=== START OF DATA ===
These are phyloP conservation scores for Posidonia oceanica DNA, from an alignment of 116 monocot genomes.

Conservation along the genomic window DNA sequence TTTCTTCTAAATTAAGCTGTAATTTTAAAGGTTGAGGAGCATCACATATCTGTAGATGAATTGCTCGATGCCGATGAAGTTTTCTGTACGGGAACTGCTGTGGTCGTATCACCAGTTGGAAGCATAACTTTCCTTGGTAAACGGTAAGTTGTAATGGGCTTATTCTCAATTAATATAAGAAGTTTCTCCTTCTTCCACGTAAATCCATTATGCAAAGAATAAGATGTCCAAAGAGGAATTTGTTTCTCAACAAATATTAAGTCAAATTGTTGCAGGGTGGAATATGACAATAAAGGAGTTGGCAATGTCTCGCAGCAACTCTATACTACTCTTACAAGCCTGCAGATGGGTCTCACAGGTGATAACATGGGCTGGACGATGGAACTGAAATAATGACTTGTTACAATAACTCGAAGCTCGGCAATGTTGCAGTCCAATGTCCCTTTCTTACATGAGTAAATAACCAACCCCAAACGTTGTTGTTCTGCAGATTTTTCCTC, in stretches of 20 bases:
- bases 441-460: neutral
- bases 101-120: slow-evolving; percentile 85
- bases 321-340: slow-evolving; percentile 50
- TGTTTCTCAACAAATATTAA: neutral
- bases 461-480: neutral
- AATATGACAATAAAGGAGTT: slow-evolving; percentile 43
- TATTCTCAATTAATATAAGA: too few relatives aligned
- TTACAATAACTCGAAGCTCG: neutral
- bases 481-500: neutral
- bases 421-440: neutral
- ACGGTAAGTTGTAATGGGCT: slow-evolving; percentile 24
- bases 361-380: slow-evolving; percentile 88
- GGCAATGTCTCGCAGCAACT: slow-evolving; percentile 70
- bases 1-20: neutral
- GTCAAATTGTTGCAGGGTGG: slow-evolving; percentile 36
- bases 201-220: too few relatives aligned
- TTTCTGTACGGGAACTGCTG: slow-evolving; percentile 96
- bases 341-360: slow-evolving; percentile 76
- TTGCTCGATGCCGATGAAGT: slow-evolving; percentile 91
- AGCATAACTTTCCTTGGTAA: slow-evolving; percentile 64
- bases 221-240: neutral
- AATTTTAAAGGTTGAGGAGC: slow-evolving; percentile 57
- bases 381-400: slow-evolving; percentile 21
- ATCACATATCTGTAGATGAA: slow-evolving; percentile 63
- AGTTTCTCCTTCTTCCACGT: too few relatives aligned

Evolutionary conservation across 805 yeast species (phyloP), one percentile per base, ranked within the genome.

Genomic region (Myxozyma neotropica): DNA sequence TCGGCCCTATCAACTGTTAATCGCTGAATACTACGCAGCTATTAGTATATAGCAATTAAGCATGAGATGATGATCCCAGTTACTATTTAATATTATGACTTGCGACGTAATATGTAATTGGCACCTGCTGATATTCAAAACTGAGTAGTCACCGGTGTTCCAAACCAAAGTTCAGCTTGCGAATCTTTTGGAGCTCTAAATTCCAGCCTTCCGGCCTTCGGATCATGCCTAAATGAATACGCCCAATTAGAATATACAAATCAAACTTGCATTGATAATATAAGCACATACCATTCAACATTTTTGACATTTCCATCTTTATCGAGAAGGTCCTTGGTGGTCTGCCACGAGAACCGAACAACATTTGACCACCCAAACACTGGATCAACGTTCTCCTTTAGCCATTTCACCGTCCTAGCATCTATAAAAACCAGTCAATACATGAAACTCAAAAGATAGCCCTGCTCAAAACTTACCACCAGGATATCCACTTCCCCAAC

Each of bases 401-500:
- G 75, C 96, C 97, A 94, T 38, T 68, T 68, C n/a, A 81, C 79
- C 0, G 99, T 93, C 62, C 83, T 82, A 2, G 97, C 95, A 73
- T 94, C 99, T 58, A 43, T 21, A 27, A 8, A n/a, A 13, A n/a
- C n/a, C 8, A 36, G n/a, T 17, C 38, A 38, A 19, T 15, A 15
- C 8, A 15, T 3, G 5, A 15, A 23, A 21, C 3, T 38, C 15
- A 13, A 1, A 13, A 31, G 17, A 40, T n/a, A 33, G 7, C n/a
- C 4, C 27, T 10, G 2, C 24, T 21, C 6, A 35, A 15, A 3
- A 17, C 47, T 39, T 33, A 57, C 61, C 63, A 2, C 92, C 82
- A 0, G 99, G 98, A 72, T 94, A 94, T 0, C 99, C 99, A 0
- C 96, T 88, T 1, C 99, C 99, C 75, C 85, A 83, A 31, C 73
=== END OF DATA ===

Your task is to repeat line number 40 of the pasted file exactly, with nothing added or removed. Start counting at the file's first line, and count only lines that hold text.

- C 96, T 88, T 1, C 99, C 99, C 75, C 85, A 83, A 31, C 73